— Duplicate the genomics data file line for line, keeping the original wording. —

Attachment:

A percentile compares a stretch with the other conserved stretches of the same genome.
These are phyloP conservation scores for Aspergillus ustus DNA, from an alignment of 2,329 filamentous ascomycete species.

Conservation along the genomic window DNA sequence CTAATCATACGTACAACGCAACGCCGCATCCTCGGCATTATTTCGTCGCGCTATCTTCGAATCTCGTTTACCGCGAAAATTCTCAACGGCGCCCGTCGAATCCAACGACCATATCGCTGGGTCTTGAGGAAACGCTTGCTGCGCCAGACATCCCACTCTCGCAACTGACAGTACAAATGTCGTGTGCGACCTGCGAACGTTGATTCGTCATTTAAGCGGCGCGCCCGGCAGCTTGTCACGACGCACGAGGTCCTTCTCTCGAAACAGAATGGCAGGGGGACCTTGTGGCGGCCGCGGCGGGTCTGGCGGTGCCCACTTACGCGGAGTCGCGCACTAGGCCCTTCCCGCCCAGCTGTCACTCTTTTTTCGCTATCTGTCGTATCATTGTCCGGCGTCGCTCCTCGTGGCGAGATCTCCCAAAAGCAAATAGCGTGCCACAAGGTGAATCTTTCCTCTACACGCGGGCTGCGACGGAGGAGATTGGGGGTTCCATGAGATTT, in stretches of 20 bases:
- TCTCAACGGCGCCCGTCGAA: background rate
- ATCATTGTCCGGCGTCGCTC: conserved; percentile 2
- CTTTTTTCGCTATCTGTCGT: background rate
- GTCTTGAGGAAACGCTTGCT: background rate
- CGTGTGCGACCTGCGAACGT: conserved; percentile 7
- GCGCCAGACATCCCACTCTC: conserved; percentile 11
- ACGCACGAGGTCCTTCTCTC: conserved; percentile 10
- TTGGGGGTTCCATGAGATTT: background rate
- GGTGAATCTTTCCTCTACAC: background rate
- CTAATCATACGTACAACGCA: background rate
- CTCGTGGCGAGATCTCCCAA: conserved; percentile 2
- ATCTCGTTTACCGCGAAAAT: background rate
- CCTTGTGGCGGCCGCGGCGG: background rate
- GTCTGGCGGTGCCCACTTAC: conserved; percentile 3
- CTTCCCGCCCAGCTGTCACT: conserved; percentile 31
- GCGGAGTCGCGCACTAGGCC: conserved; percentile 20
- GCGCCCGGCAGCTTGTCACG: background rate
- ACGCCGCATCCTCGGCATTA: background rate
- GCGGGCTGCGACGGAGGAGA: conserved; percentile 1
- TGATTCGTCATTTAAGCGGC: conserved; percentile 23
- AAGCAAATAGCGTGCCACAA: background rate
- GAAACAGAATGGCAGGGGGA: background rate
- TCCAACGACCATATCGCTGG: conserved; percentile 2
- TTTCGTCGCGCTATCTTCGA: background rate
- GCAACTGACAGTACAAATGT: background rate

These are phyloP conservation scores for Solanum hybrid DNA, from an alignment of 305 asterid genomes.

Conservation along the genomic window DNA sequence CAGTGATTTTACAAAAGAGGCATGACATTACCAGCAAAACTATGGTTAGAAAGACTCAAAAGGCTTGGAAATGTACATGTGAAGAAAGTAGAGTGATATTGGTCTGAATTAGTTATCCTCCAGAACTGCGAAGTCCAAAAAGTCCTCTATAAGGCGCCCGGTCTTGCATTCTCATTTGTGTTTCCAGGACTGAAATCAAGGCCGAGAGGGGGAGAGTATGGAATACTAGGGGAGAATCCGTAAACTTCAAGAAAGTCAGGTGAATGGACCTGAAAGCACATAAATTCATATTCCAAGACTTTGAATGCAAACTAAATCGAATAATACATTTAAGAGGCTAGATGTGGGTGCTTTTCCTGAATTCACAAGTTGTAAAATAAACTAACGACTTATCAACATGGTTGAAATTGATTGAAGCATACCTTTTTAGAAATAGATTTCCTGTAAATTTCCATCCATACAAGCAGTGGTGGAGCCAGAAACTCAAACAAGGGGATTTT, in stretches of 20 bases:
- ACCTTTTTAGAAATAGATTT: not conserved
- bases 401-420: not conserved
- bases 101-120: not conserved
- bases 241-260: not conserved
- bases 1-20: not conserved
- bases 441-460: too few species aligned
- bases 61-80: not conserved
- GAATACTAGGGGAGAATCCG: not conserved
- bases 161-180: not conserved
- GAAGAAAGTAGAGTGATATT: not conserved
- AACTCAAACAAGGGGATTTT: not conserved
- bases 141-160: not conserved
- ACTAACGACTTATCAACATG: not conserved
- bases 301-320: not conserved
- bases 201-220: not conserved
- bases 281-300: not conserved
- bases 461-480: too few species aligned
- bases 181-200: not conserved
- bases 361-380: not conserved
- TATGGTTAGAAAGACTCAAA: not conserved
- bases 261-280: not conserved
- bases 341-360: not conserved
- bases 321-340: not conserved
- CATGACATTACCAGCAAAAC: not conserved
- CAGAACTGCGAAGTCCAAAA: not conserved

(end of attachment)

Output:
A percentile compares a stretch with the other conserved stretches of the same genome.
These are phyloP conservation scores for Aspergillus ustus DNA, from an alignment of 2,329 filamentous ascomycete species.

Conservation along the genomic window DNA sequence CTAATCATACGTACAACGCAACGCCGCATCCTCGGCATTATTTCGTCGCGCTATCTTCGAATCTCGTTTACCGCGAAAATTCTCAACGGCGCCCGTCGAATCCAACGACCATATCGCTGGGTCTTGAGGAAACGCTTGCTGCGCCAGACATCCCACTCTCGCAACTGACAGTACAAATGTCGTGTGCGACCTGCGAACGTTGATTCGTCATTTAAGCGGCGCGCCCGGCAGCTTGTCACGACGCACGAGGTCCTTCTCTCGAAACAGAATGGCAGGGGGACCTTGTGGCGGCCGCGGCGGGTCTGGCGGTGCCCACTTACGCGGAGTCGCGCACTAGGCCCTTCCCGCCCAGCTGTCACTCTTTTTTCGCTATCTGTCGTATCATTGTCCGGCGTCGCTCCTCGTGGCGAGATCTCCCAAAAGCAAATAGCGTGCCACAAGGTGAATCTTTCCTCTACACGCGGGCTGCGACGGAGGAGATTGGGGGTTCCATGAGATTT, in stretches of 20 bases:
- TCTCAACGGCGCCCGTCGAA: background rate
- ATCATTGTCCGGCGTCGCTC: conserved; percentile 2
- CTTTTTTCGCTATCTGTCGT: background rate
- GTCTTGAGGAAACGCTTGCT: background rate
- CGTGTGCGACCTGCGAACGT: conserved; percentile 7
- GCGCCAGACATCCCACTCTC: conserved; percentile 11
- ACGCACGAGGTCCTTCTCTC: conserved; percentile 10
- TTGGGGGTTCCATGAGATTT: background rate
- GGTGAATCTTTCCTCTACAC: background rate
- CTAATCATACGTACAACGCA: background rate
- CTCGTGGCGAGATCTCCCAA: conserved; percentile 2
- ATCTCGTTTACCGCGAAAAT: background rate
- CCTTGTGGCGGCCGCGGCGG: background rate
- GTCTGGCGGTGCCCACTTAC: conserved; percentile 3
- CTTCCCGCCCAGCTGTCACT: conserved; percentile 31
- GCGGAGTCGCGCACTAGGCC: conserved; percentile 20
- GCGCCCGGCAGCTTGTCACG: background rate
- ACGCCGCATCCTCGGCATTA: background rate
- GCGGGCTGCGACGGAGGAGA: conserved; percentile 1
- TGATTCGTCATTTAAGCGGC: conserved; percentile 23
- AAGCAAATAGCGTGCCACAA: background rate
- GAAACAGAATGGCAGGGGGA: background rate
- TCCAACGACCATATCGCTGG: conserved; percentile 2
- TTTCGTCGCGCTATCTTCGA: background rate
- GCAACTGACAGTACAAATGT: background rate

These are phyloP conservation scores for Solanum hybrid DNA, from an alignment of 305 asterid genomes.

Conservation along the genomic window DNA sequence CAGTGATTTTACAAAAGAGGCATGACATTACCAGCAAAACTATGGTTAGAAAGACTCAAAAGGCTTGGAAATGTACATGTGAAGAAAGTAGAGTGATATTGGTCTGAATTAGTTATCCTCCAGAACTGCGAAGTCCAAAAAGTCCTCTATAAGGCGCCCGGTCTTGCATTCTCATTTGTGTTTCCAGGACTGAAATCAAGGCCGAGAGGGGGAGAGTATGGAATACTAGGGGAGAATCCGTAAACTTCAAGAAAGTCAGGTGAATGGACCTGAAAGCACATAAATTCATATTCCAAGACTTTGAATGCAAACTAAATCGAATAATACATTTAAGAGGCTAGATGTGGGTGCTTTTCCTGAATTCACAAGTTGTAAAATAAACTAACGACTTATCAACATGGTTGAAATTGATTGAAGCATACCTTTTTAGAAATAGATTTCCTGTAAATTTCCATCCATACAAGCAGTGGTGGAGCCAGAAACTCAAACAAGGGGATTTT, in stretches of 20 bases:
- ACCTTTTTAGAAATAGATTT: not conserved
- bases 401-420: not conserved
- bases 101-120: not conserved
- bases 241-260: not conserved
- bases 1-20: not conserved
- bases 441-460: too few species aligned
- bases 61-80: not conserved
- GAATACTAGGGGAGAATCCG: not conserved
- bases 161-180: not conserved
- GAAGAAAGTAGAGTGATATT: not conserved
- AACTCAAACAAGGGGATTTT: not conserved
- bases 141-160: not conserved
- ACTAACGACTTATCAACATG: not conserved
- bases 301-320: not conserved
- bases 201-220: not conserved
- bases 281-300: not conserved
- bases 461-480: too few species aligned
- bases 181-200: not conserved
- bases 361-380: not conserved
- TATGGTTAGAAAGACTCAAA: not conserved
- bases 261-280: not conserved
- bases 341-360: not conserved
- bases 321-340: not conserved
- CATGACATTACCAGCAAAAC: not conserved
- CAGAACTGCGAAGTCCAAAA: not conserved